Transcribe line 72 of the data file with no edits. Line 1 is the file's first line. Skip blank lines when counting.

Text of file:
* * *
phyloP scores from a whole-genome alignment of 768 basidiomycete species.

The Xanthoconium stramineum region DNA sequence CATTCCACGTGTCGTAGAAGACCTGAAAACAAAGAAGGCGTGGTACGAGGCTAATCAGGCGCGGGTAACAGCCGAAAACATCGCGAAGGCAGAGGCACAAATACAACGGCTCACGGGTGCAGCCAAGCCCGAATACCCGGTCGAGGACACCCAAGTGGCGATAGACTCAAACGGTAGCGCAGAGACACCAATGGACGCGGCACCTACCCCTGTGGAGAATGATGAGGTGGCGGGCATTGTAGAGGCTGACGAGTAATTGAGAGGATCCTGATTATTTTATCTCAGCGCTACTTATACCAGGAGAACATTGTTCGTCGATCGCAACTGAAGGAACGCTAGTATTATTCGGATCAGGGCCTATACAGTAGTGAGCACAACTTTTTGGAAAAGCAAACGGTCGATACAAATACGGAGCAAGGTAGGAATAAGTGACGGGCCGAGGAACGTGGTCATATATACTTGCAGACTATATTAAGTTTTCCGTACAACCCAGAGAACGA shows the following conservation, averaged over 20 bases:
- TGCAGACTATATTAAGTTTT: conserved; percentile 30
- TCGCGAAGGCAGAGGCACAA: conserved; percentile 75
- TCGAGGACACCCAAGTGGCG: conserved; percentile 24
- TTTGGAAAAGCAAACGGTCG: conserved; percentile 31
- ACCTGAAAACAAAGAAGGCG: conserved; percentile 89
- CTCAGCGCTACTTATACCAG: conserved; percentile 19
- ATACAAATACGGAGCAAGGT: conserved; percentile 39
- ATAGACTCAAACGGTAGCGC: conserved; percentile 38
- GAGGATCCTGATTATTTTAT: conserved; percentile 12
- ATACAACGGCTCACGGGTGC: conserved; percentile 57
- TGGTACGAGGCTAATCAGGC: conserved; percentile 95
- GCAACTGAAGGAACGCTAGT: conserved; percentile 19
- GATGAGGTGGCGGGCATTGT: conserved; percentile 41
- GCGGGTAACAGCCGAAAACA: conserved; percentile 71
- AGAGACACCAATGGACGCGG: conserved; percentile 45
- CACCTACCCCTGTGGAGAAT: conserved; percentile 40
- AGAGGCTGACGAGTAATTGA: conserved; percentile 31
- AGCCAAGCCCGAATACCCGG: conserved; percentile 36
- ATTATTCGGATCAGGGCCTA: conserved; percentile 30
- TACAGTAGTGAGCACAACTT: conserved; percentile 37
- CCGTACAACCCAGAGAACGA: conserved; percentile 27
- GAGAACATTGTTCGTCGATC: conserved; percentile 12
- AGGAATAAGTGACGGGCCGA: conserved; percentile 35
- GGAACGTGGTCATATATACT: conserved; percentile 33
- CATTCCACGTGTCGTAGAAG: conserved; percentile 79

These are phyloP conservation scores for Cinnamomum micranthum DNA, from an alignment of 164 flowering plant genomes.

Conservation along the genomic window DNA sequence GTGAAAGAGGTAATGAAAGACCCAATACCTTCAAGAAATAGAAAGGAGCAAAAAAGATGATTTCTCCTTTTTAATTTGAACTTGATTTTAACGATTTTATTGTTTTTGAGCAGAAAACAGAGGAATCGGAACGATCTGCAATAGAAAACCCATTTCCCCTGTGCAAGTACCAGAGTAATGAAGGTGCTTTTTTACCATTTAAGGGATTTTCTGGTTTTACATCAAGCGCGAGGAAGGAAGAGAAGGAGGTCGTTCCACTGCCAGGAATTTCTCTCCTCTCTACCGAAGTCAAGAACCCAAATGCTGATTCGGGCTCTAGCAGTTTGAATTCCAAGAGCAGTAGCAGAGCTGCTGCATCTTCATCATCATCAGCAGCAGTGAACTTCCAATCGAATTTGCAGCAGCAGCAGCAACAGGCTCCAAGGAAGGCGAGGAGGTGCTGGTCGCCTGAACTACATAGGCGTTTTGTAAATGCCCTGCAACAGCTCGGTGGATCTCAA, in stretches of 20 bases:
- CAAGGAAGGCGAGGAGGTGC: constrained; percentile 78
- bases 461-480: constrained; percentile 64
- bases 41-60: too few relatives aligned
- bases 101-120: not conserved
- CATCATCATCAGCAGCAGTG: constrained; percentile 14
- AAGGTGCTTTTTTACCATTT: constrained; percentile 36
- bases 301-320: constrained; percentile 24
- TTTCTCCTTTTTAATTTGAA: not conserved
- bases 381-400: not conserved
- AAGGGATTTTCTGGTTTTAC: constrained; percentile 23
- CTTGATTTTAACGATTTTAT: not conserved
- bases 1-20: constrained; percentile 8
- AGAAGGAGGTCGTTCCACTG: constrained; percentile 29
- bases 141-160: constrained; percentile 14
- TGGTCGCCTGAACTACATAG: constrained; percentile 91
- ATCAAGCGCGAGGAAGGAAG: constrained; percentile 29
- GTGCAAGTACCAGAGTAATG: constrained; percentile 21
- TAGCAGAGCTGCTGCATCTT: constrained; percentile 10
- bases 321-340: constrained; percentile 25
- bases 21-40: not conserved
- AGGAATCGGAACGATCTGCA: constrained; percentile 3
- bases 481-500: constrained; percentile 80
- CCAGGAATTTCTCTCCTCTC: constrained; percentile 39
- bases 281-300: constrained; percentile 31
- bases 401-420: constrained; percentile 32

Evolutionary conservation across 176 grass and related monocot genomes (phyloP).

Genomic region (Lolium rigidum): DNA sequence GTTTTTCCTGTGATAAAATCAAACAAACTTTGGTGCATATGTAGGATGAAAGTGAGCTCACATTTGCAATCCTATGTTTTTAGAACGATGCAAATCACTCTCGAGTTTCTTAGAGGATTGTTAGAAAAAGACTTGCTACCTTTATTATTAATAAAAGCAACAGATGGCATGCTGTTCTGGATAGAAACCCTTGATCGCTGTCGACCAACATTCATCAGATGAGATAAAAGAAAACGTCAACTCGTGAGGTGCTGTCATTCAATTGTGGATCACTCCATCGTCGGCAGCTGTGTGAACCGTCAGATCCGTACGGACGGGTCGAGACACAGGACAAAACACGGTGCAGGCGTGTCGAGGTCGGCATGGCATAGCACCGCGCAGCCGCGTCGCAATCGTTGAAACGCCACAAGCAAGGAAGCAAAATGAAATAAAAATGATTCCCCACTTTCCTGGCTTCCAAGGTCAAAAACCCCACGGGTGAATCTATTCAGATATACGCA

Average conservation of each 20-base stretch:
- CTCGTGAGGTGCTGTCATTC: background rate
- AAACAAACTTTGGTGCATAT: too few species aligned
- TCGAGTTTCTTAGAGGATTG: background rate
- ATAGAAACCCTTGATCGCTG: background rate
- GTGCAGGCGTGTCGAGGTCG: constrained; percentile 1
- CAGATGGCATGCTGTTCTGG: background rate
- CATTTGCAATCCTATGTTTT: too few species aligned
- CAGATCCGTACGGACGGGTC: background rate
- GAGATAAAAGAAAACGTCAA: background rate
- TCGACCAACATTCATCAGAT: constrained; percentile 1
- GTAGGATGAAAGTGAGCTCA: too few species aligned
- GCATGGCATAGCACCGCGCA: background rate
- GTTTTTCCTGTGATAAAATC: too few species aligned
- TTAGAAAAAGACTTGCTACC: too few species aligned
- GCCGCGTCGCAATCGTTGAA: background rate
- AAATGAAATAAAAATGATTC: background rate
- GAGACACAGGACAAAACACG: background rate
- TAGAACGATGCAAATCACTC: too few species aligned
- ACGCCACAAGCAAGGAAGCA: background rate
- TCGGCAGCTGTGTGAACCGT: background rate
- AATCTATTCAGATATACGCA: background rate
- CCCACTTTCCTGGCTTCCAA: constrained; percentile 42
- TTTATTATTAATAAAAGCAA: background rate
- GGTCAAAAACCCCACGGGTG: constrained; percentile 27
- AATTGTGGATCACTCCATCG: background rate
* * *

- GCCGCGTCGCAATCGTTGAA: background rate